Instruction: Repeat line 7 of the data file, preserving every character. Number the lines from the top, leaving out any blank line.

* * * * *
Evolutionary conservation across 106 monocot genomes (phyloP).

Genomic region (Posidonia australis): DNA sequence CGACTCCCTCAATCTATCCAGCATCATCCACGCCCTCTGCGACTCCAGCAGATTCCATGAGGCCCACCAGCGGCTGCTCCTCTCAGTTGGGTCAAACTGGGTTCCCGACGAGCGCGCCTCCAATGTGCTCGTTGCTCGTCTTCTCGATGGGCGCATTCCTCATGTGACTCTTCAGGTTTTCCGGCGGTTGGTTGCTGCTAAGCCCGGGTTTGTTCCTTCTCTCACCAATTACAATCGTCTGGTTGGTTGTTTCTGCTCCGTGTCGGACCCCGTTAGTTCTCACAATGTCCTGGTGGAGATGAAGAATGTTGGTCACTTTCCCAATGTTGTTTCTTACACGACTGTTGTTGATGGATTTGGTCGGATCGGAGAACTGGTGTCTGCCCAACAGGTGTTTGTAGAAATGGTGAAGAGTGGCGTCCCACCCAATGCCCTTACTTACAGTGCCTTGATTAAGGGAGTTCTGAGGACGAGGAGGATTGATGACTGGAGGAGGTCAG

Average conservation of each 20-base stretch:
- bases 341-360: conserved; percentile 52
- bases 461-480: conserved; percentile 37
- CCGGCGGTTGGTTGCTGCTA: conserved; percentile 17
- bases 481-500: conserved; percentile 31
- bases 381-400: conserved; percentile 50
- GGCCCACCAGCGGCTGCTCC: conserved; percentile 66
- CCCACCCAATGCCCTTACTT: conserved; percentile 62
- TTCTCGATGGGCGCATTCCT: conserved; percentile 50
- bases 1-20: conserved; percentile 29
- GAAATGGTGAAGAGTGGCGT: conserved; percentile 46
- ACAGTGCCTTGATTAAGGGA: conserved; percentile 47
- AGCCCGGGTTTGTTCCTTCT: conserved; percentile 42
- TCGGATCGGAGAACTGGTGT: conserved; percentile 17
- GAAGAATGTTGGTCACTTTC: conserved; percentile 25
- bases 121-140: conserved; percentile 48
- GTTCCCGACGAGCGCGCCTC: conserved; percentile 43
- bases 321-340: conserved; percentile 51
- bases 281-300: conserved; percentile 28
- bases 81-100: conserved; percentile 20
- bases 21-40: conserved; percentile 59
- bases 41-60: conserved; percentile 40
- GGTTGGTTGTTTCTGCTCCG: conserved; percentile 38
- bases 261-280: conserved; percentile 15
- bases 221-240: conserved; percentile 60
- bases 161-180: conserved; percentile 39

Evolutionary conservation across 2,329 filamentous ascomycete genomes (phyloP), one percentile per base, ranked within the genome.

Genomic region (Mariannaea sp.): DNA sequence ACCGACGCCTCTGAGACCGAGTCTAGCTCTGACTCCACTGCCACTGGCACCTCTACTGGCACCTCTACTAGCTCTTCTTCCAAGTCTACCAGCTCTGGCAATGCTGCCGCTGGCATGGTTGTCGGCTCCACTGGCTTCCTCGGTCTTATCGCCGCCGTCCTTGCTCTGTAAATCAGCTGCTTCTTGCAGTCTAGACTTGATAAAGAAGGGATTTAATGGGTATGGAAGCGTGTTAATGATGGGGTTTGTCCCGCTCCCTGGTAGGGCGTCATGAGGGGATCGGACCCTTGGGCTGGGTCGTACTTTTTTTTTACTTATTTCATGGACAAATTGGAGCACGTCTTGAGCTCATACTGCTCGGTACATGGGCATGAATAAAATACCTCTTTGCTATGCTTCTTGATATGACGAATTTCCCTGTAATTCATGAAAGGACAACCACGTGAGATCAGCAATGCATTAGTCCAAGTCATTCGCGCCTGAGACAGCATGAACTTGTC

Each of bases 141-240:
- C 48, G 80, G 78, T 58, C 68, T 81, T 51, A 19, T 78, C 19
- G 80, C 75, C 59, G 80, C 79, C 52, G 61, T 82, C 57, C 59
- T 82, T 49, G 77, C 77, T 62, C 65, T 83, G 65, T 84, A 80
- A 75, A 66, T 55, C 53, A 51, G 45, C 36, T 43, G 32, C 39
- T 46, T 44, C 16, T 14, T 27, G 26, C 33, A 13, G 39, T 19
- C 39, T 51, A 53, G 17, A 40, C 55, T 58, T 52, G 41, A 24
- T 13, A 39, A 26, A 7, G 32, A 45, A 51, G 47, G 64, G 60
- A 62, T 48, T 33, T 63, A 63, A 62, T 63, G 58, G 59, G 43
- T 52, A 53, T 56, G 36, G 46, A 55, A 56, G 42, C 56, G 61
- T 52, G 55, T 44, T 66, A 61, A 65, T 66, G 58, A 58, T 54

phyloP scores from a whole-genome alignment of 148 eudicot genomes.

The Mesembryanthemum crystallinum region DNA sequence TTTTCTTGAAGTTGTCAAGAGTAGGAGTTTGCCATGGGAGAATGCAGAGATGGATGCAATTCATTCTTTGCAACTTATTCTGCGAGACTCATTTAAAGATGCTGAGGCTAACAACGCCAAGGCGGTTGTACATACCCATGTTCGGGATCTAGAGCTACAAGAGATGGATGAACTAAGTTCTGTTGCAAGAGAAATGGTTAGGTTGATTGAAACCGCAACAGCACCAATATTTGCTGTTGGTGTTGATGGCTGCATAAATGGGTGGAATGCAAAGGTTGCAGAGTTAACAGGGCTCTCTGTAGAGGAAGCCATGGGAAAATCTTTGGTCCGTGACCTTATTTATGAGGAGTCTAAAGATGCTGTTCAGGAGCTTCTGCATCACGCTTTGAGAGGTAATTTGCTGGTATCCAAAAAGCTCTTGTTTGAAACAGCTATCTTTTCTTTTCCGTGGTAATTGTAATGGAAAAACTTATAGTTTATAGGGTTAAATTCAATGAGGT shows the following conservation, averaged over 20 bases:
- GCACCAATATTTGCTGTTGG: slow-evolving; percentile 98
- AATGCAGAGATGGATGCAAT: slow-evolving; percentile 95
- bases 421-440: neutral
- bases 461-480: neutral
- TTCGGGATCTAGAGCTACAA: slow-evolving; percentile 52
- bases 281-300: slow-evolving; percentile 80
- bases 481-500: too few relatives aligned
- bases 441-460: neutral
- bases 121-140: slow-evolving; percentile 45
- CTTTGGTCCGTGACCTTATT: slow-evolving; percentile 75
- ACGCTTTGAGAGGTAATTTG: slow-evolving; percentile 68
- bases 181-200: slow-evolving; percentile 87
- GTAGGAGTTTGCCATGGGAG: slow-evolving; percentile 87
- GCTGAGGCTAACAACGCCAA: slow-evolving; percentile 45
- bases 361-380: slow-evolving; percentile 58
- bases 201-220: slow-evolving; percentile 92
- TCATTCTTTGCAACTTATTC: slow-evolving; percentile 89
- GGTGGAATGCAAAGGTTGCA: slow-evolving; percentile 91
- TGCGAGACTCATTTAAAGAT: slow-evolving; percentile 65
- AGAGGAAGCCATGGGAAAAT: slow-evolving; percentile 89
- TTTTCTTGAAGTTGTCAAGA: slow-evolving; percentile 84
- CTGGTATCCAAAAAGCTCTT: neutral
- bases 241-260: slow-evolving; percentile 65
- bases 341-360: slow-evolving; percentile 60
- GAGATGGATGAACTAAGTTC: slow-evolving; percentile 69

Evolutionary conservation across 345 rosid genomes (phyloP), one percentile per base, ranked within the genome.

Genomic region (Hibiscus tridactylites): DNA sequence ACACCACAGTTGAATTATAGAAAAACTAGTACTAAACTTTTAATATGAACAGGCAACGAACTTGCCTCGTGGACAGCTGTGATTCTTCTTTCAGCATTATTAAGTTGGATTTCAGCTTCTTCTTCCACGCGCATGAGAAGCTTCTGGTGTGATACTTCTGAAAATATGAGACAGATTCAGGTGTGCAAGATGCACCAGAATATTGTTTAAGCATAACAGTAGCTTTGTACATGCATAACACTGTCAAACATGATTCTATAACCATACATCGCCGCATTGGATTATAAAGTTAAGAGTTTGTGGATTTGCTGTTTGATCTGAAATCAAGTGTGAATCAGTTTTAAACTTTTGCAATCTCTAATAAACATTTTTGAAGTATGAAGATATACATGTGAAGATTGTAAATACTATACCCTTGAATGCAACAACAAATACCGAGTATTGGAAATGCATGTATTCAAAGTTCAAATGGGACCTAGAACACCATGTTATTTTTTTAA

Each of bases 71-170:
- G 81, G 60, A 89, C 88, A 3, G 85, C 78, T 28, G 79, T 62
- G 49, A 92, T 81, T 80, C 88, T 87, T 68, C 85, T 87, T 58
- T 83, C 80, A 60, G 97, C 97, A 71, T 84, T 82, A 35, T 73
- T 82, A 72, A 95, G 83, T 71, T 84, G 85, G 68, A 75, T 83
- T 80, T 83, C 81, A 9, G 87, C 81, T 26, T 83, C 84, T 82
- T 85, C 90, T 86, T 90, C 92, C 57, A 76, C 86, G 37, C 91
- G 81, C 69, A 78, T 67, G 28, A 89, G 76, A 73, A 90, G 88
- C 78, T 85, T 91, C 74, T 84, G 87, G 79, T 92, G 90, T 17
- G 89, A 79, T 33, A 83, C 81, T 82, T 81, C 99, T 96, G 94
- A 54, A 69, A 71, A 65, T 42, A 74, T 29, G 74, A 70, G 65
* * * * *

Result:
- bases 481-500: conserved; percentile 31